Hats off to New York City for protecting those with asthma!
The New York City Council passed The Asthma Free Housing Act, Intro 385.
What does the bill do?
WE ACT For Environmental Justice says the bill will:
prioritize prevention measures in homes of susceptible persons – those with diagnosed asthma, COPD, or lung cancer;
require landlords to inspect for Indoor Allergen Hazards and correct them and their causes using approved methods;
require NYC Housing and Preservation Department (HPD) to inspect for Indoor Allergen Hazards and their causes, and issue appropriate violations;
require HPD to correct violations for Indoor Allergen Hazards where Landlords fail to do so promptly;
create a system for physician referrals for housing inspections by the City for patients with asthma; and
codify safe and effective work practices for remediation of mold hazards.
What does your house or apartment have to do with your asthma? A LOT! There are many asthma triggers in a home or apartment that can make asthma worse.
Things such as: mold, cockroaches, mice, tobacco smoke, etc
It doesn't take much to make our lungs cranky and cause an asthma attack. And if you are living in an apartment and breathing in mold spores, cockroach droppings, mice droppings and tobacco smoke, your lungs are going to let you know that they are not happy.
Want proof that it's affecting renters? The national average for asthma in children is 1 in 11. In some areas of New York City with low-incomes, the rates are 1 in 4 kids.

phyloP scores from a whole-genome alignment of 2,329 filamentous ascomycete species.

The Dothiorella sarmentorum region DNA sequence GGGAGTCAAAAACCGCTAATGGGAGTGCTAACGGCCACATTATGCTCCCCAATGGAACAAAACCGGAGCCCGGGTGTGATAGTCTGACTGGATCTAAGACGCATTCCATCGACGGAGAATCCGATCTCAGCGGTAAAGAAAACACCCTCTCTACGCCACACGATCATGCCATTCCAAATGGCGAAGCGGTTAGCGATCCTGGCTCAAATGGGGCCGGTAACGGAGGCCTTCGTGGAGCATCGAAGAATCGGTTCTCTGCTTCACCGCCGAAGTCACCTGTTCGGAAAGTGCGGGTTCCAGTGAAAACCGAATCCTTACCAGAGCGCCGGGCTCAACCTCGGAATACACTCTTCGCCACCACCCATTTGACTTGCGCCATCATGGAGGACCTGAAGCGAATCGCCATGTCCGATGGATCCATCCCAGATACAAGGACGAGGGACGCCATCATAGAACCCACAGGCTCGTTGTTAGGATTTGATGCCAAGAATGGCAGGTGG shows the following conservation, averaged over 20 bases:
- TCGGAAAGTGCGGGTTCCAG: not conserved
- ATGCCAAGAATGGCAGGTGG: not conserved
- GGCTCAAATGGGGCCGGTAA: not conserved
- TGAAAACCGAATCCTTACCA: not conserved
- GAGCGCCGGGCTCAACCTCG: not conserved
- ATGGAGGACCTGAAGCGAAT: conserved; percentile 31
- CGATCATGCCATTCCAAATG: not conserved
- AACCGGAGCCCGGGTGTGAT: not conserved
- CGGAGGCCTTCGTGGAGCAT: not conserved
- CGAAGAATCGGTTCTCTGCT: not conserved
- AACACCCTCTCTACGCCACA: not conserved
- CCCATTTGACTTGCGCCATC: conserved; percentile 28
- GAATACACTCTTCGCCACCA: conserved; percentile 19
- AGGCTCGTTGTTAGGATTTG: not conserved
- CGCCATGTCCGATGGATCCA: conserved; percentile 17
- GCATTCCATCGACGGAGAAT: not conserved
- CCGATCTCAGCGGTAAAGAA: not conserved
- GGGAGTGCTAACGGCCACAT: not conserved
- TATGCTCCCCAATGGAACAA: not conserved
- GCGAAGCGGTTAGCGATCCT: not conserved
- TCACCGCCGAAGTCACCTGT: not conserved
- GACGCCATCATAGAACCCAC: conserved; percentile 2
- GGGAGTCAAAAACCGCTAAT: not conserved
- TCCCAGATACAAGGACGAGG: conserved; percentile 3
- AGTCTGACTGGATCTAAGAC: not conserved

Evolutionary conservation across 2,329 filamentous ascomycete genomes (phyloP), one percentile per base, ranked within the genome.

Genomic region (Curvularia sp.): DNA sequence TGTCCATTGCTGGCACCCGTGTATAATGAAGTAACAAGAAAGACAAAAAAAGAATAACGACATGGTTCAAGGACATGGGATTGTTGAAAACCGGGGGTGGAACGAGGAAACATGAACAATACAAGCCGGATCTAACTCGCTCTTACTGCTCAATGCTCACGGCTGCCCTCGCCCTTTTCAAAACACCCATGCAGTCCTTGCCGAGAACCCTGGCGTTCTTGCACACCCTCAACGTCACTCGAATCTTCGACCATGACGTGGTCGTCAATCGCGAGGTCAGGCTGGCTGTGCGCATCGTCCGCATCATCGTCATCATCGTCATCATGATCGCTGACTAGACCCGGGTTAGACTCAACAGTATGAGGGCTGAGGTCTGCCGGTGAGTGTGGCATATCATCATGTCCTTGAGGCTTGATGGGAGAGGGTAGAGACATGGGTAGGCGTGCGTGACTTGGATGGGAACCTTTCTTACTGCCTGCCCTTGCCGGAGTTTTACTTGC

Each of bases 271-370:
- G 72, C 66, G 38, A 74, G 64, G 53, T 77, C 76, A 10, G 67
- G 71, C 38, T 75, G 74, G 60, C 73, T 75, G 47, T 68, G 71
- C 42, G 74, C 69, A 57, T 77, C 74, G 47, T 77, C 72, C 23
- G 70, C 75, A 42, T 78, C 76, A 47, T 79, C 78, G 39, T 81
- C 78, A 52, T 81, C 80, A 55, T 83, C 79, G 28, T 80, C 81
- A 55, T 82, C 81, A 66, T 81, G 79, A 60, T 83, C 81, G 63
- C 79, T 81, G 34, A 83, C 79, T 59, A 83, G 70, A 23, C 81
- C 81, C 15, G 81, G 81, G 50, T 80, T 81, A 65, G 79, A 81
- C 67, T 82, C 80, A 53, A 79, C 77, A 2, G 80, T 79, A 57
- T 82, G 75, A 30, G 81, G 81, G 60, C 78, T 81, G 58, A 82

As a mom with asthma who has 3 kids with asthma, I know that means lots of doctor visits, ER visits, medications and missed school days.
Why pass a bill to protect renters?
Well, you would think most landlords would do the right thing, right? Apparently not! As a former landlord, we would respond immediately if there was a problem with an apartment. We would tell our renters to let us know RIGHT AWAY if something was leaking. The faster we fixed it, the less damage there would be.
Sometimes, they would call us and say that something had been leaking for months. It would take us a lot longer and be a lot more expensive for us to fix the problem.
We would ask why they didn't call sooner, and would gently remind them to let us know right away if something was wrong so we could quickly fix it.
They would tell us that other landlords would raise their rent or evict them if they asked for a repair.
This is frustrating for me that people don't do the right thing! But apparently we are in the minority of actually wanting our renters to have a nice, clean place to live.
So, that means passing bills in some cities.
Thank you New York City for protecting your renters!